A new year brings all sorts of possibilities and as the page turns to 2020, we’re also ushering in a whole new decade. But along with the excitement of what’s to come in technological advancements also comes new types of cyberattacks.
The basic premise of phishing itself hasn’t changed much from the early days of those emails that used to come from a “Nigerian prince” – someone is trying to trick you into doing something, either revealing personal information or click a link to download malware. But the ways in which phishing scams occur have become much more sophisticated.
Phishing occurrences are also growing. In 2018 phishing attacks grew 40.9%, and increased another 21% inQ2 of 2019.
The good news is that applications providing email and spam protection have been working to keep up with the latest phishing scams, as well as network firewalls and other security safeguards.
But to ensure you network is fully protected, it’s important to know what types of scams are out there so you can prepare your employees and have regular IT security assessments to ensure your cybersecurity solutions can keep up.
From attacks on popular cloud storage apps to the increased use of social phishing, 2020 will be another year of hackers working to steal your data however they can.
Watch Out for these Phishing Scams That are On the Rise
Phishing goes after unsuspecting users trying to bypass basic security by getting a person to click on a malicious link, give up their login credentials in a fake form, or open a dangerous attachment.
Phishing accounts for 90% of all data breaches.
Roughly 1.5 million new phishing sites are created every month. Phishing remains the most popular method of attack because it works so well. Hackers can send millions of phishing emails out easily, and with the advent of AI and automation they can more easily personalize them to gain a user’s trust.
Combatting phishing takes a multi-pronged approach that includes those on the front line of phishing attacks, your employees. Here are some of the best ways to defend against these types of cyberattacks:
- Anti-phishing/anti-spam applications
- Antivirus/anti-malware software with sandboxing capabilities
- Ongoing cybersecurity training for your employees
- Strong firewall and network protection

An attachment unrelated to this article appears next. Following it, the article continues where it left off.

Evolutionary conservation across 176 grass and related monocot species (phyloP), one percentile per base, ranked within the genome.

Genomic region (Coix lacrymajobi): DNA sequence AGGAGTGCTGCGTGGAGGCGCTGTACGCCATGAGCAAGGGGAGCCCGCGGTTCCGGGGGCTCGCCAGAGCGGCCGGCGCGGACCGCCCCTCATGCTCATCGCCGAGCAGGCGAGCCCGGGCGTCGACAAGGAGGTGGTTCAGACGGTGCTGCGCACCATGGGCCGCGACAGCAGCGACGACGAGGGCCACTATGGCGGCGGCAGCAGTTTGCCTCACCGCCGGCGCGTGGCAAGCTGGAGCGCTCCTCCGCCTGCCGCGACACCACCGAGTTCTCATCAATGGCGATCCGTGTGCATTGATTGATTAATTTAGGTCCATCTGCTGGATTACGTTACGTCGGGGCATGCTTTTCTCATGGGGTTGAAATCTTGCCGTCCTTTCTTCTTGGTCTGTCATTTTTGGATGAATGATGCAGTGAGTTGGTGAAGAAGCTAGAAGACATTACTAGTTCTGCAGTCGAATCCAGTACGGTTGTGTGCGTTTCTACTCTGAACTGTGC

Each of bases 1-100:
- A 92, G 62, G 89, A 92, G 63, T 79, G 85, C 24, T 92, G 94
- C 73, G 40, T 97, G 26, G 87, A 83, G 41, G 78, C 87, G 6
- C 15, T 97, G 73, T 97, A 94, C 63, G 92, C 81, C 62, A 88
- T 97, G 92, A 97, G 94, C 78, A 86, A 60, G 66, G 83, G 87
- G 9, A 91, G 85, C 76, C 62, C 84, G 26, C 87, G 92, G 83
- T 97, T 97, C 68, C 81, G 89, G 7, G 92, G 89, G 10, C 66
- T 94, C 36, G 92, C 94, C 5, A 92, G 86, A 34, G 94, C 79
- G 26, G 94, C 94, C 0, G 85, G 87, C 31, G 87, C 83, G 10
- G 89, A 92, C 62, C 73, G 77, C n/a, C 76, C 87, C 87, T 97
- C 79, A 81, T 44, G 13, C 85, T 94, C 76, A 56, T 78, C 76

- Endpoint protection, such as mobile device management
We’ve researched several cybersecurity reports to bring you details on the emerging types of phishing threats that are on the rise and that you need to be prepared for in 2020.
Use of Google Services
Scammers are trying to make their links seem more legitimate by using Google’s free services, which are typically trusted.
For example, instead of using a phishing link to a malicious file that is “rxebytece.com/file” which would be cause users to think twice before clicking, they’re increasingly using something like “drive.google.com/file,” something users are more likely to trust and click on.
They’ve also been known to use Google calendar, which is widely used by companies for scheduling meetings, to send fake meeting invitations and include malicious phishing links in the invite.
Attacks on Cloud Storage
If a hacker can get you to give them your login password to the company’s OneDrive account, they’ve just hit the data jackpot. The volume of attacks targeting cloud storage rose 48% last year and remain a top danger for 2020.
Phishing scammers typically will use an email spoofing the cloud service and saying that a password change is needed. If the user follows the link, they’re presented with a login form that is a spoofed page meant to steal their cloud service login.
Tax Season Phishing Campaigns
2019, as in prior years, saw a spike in tax-themed phishing attacks coinciding with tax deadlines in various countries. The U.S. is a big target, as well as Canada and New Zealand, among others.
The tax-themed scams can come in all forms:
- Social media
- Text message
They’ll cleverly spoof the name of a legitimate tax authority, like the Internal Revenue Service, and attempt to use fear or urgency to get victims to divulge personal or sensitive company information that can be used for identity theft.
It’s much easier to spot a phishing email when it’s sent to “undisclosed recipients” and doesn’t include any personal information. But with the availability of company and personal data on social media and advanced automation capabilities phishing criminals can now easily personalize millions of emails down to a name, company, and title.
All a scammer has to do is pull information on LinkedIn like name and title, and they can use these details to personalize an email to the recipient using an algorithm and also spoof a manager’s email address to make employees think the email is from their boss.
With people using online banking apps and payment wallets like Apple Pay, there’s been a significant increase in SMS phishing that sends users to a legitimate looking login screen designed to steal their banking or payment app password.
Many people aren’t expecting phishing via text message and are used to getting their banking alerts by text, which makes this scam particularly dangerous. SMS phishing is also more difficult for security to track than email-based phishing, which has added to the growing popularity among hackers.
Is Your Security Strategy Prepared for New Cyber Threats?
The new year is a great time to have your security strategy reviewed to ensure your network and data are protected against new and emerging threats. Technology Visionaries can do a full security assessment to review your protective measures and make recommendations for any weak spots.
Schedule your free security assessment today! Call 732-587-5960 or contact us online.